Quebec election: TV rivals ready to team up on historic English debate
Debra Arbec, the news anchor for CBC News, is quite curious to learn the exact plans the four Quebec provincial party leaders have for the English community.
CTV News anchor Mutsumi Takahashi wants to know if the leaders will conduct themselves differently in front of a different audience, while Jamie Orchard, anchor for Global news and parent to two school kids, wants to know if these leaders have any plan in mind for the English educational system.
Soon enough all three anchors would get answers to their questions. On Monday the 17th of September, Quebec would be holding its first-ever provincial party leaders debate, in English. In a bid to promote corporation, all network rivalries will be put aside and the debate will bepresented on CBC-TV, CTV and Radio, City, CJAD Global, as well as the Montreal Gazette’s home page, montrealgazette.com.
Arbec and Takahashi will be moderating while Orchard hosts. Apart from their opening and closing statements, Québec Solidaire’s co-spokesperson Manon Massé, the Parti Québécois’s Jean-François Lisée, the Coalition Avenir Québec’s François Legault, and Liberal Leader Philippe Couillard will be debating on several issues. They will also be answering questions chosen from the English community.
“This is an incredibly rare and exciting situation,” Orchard says. “I think it goes to show that for the right reasons, we as competitors can work together so that we can all represent the English community. In this area, there is a sense of camaraderie.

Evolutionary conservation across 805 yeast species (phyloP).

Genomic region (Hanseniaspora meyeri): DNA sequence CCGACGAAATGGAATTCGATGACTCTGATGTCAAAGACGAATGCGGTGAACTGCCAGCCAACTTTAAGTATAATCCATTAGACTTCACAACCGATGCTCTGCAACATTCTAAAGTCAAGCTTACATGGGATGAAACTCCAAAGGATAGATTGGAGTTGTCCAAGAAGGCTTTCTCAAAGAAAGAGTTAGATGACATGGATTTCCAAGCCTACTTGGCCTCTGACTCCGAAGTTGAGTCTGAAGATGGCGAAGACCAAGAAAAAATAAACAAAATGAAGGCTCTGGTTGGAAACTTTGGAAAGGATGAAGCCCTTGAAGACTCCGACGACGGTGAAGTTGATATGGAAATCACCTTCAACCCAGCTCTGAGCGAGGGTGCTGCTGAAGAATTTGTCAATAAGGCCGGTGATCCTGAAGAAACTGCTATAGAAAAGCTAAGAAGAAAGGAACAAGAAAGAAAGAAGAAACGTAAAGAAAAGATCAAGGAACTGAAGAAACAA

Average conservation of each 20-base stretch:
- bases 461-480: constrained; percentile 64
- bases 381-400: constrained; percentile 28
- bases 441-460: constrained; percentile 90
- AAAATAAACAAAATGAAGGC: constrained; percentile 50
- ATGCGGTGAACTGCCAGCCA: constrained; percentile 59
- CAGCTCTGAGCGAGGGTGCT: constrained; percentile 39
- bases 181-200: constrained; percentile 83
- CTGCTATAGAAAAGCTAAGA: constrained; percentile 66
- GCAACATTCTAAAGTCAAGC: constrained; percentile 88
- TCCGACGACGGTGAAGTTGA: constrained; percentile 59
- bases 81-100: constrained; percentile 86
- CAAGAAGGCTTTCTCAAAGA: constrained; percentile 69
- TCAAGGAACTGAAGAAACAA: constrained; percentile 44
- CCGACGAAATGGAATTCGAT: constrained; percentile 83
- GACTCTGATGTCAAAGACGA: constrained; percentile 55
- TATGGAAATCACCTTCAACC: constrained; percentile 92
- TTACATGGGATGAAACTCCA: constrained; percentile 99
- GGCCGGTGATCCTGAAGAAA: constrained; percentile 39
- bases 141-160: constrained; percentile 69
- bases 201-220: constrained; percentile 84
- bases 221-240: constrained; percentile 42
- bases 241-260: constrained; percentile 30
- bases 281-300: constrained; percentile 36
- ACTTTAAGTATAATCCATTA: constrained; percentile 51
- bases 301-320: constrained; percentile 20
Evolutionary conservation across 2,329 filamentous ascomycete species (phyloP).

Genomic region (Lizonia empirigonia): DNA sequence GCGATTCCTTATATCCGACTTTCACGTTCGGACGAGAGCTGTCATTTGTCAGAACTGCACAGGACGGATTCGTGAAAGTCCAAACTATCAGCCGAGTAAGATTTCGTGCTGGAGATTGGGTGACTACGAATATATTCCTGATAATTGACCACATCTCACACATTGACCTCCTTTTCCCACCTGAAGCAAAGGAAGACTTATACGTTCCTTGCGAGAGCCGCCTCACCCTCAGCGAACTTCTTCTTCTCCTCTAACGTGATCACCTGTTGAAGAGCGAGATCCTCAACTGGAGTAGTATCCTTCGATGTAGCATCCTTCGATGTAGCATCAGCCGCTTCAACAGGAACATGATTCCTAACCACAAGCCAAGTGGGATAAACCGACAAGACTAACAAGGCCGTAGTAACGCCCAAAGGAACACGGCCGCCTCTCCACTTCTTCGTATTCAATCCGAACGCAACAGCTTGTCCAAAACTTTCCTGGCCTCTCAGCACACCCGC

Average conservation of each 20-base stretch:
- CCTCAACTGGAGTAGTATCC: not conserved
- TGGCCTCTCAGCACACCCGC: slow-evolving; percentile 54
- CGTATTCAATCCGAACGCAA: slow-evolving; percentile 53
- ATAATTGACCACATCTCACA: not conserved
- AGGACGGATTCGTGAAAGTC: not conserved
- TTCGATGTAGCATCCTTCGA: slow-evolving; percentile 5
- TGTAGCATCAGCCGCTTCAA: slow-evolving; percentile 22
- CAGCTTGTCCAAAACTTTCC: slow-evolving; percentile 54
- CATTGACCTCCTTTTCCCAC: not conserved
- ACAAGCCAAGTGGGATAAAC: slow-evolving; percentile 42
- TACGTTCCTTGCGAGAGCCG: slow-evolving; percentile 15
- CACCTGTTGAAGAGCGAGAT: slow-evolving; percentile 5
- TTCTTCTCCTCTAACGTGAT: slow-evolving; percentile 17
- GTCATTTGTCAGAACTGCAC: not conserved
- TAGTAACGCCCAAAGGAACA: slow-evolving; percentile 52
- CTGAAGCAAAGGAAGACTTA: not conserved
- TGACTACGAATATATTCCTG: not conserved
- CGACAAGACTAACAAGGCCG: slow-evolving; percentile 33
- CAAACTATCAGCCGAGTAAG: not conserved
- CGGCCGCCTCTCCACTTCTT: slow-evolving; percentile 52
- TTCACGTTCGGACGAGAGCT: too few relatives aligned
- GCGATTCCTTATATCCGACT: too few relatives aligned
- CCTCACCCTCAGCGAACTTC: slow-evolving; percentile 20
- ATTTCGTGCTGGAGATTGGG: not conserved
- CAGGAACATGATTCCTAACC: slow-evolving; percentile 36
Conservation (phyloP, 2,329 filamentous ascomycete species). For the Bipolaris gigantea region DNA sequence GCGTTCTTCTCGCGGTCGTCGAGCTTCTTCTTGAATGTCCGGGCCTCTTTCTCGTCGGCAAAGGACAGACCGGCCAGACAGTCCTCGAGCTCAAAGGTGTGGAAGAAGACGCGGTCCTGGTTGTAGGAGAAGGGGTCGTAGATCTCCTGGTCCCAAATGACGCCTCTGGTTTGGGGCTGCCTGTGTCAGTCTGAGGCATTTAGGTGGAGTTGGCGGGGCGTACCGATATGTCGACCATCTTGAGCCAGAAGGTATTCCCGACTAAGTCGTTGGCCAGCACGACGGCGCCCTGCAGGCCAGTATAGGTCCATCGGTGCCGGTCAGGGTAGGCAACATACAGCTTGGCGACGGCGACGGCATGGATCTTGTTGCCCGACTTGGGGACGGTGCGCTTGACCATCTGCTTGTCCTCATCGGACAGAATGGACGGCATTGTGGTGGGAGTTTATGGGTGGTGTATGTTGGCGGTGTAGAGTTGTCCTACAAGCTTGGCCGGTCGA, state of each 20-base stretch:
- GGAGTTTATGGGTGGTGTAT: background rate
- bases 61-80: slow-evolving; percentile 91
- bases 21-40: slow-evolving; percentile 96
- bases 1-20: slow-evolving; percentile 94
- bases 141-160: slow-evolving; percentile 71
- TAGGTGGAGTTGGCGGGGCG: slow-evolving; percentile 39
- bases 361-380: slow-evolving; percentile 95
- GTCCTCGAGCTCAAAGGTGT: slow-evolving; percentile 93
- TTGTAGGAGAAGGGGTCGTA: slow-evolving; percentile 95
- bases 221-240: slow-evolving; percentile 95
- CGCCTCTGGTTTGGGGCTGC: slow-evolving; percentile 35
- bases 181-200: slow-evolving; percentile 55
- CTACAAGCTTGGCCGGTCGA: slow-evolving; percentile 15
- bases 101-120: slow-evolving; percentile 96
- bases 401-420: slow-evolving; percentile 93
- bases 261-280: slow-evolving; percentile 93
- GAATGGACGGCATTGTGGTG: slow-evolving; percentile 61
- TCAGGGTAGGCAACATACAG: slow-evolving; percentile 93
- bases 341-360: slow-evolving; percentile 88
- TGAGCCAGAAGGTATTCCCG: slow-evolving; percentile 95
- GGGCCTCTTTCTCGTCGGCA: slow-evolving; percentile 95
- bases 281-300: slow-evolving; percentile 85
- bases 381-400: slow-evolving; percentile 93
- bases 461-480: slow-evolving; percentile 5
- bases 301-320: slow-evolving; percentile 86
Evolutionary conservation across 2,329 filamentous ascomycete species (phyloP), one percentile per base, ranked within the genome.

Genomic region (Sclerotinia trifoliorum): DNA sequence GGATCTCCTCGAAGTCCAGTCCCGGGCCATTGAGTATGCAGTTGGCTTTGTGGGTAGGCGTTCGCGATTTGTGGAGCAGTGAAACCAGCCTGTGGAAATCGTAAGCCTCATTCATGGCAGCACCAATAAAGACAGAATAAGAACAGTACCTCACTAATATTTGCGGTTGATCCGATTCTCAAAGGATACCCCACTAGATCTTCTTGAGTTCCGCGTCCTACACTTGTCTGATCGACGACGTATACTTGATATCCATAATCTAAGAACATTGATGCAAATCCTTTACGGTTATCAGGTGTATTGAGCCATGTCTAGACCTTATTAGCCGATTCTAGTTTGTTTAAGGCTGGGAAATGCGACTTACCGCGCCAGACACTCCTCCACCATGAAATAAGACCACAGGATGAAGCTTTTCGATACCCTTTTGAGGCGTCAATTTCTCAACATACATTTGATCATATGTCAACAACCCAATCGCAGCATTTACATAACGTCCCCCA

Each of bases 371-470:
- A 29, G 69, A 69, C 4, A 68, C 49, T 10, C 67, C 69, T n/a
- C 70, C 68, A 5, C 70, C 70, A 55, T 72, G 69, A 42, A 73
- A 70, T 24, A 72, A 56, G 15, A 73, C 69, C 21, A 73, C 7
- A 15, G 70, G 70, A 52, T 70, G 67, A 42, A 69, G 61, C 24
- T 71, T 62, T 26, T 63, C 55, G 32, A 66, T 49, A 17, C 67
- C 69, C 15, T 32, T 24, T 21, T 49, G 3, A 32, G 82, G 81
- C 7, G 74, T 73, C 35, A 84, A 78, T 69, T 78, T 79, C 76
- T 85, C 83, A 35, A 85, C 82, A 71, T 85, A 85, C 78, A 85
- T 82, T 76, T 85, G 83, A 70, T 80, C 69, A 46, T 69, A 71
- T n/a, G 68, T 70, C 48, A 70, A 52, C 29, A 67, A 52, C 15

“You might not see this happen in Toronto, where the English community is the majority. But we stick more together here where the English community is the minority.”
The last English-language debate among party leaders was in 1985. It was between PQ’s Pierre-Marc Johnson and Liberals’ Robert Bourassa and even then, it was only a radio broadcast.
“So this is unprecedented and huge for us,” Arbec says. “We’ve all made requests to have TV debates in English before, but, finally, we’ve got them all together and we will have the opportunity to press them on issues about the Anglophone community.”
“Yup, there will just be no escaping us in English that evening,” Takahashi muses.
While everyone acknowledges that this is an unprecedented event, people have also asked Takahashi why three rival networks would want to work together. After all, the chances of this sort of collaboration happening elsewhere in the country or even anywhere else in the world is slim. It is rare for the media world to move into solidarity mode when the stakes are usually so high.
“This is not to say that we don’t all have elements of competition between the networks, but we think of journalism first and our raison d’être here, for all of us, is to do what is best for our community,” Takahashi says. “In this particular case, what is best is to do this together. We can’t kid ourselves. There was no way these leaders were going to give three different TV debates in English. They were only going to give us one.”
“What affects us affects all Quebecers,” Takahashi says. “I think it will be interesting to see how the leaders, who are so used to responding to issues of health care, education, immigration,and the economy in French, choose to position themselves when they are speaking to a different audience.”